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Remember all the hype over West Nile virus??? It’s heeeeereeeeee….

west nileIf you haven’t heard, several mosquitos in Washoe County have tested positive for the West Nile Virus. RUN! HIDE IN YOUR HOMES!!!! Just kidding. But truly, let’s have a discussion about West Nile Virus and why it’s important.

West Nile Virus is a viral infection (i.e. antibiotics can’t cure it) that is transmitted most commonly by mosquito bites. The good news is that of those who are infected, only about 1 in 5, or 20%, will have any symptoms- which usually include fever, headache, body aches, vomiting, diarrhea or rashes. Fatigue and weakness associated with this infection can last weeks to months.

The thing we worry most about is the less than 1% of those infected who can develop more severe, potentially life threatening symptoms, including encephalitis or meningitis (inflammation of the brain or surrounding tissues). Symptoms of this include severe headaches, high fevers, confusion, seizures, paralysis, or even death in up to 10% of those who develop severe disease!

People more likely to develop severe disease are people over the age of 60, people who are on medications that lower their immune system response, or people with chronic medical conditions such as diabetes, high blood pressure, cancer, or kidney disease.

What can you do to prevent West Nile Virus infection? There is no vaccination available for humans, and no treatment other than supportive care once someone is infected, so the real key is avoiding mosquito bites. Long sleeved clothing, avoiding being outside between dusk and dawn, using air conditioning instead of leaving the windows open, using screens in your windows and doors, cleaning out and avoiding any free standing water around your home, applying mosquito repellents when outside, as well as the importance of community mosquito abatement programs (which Washoe County is actively working on) are cornerstones to avoiding infection with West Nile Virus.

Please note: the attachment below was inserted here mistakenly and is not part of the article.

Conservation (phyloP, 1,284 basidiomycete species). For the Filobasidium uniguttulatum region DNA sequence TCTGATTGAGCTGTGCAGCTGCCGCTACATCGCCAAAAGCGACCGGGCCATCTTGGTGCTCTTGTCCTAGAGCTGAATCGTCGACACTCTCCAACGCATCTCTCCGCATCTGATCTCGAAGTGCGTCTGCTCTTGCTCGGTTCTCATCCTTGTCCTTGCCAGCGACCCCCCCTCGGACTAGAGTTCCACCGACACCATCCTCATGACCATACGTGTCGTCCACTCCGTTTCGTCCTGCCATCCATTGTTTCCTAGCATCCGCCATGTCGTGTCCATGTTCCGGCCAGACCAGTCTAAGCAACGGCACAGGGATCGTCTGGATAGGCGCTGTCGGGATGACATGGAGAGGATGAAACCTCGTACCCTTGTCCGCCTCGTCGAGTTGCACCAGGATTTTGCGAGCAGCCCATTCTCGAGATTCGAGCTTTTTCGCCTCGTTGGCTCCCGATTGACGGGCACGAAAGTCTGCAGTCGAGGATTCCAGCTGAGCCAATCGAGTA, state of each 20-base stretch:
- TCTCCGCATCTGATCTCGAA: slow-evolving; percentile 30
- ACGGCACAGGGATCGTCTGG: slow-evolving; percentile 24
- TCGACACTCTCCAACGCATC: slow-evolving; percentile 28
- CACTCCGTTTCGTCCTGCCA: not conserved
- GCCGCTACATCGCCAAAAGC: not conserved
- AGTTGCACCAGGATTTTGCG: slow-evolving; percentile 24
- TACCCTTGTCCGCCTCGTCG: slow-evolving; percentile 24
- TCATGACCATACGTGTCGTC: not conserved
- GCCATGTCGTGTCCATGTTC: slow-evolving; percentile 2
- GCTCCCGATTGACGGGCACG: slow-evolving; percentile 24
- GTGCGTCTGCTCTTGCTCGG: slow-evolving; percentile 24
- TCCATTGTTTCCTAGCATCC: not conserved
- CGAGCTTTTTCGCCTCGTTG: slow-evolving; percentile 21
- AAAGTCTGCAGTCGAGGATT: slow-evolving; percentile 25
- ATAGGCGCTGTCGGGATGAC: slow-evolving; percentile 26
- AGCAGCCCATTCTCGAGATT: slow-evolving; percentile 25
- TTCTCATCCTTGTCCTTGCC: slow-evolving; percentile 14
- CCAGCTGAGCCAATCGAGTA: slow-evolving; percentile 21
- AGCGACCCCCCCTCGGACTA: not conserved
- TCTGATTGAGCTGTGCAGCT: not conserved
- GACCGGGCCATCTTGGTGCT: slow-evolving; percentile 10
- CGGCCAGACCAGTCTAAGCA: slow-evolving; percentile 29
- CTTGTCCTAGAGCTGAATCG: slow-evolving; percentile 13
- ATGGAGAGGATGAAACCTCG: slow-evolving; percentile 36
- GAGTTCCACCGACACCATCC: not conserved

So don’t run and lock yourself away until the winter to avoid mosquitos. Follow some of the steps above to stay West Nile free!

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About Amanda Magrini

Amanda Magrini
Amanda Magrini, MD, is a board-certified family medicine physician at Northern Nevada Medical Group’s Los Altos location in Sparks. She completed her undergraduate degree at the University of Nevada, Reno and her medical training at the University of Nevada School of Medicine. Dr. Magrini has practiced family medicine for seven years, including residency, and enjoys her specialty, because she likes taking care of the whole family, from newborns to grandparents. She likes preventative medicine, helping people take care of themselves and the relationships she is able to form with her patients. Dr. Magrini grew up in Sparks, NV and likes that it is a safe place to live with great educational opportunities and beautiful scenery. She thinks Northern Nevada is a great place to raise a family and looks forward to raising her own children here. In her spare time, she enjoys outdoor activities such as hiking, biking, camping, boating, running and traveling the world. Dr. Magrini is also very close with her family; she is married to her high school sweetheart and values spending time with him and the rest of her family. Disclosure: "The author is a licensed physician practicing with Northern Nevada Medical Group, but all opinions expressed are solely the opinions of the author and do not necessarily reflect the views of Northern Nevada Medical Group or any other affiliates of Universal Health Services, Inc."

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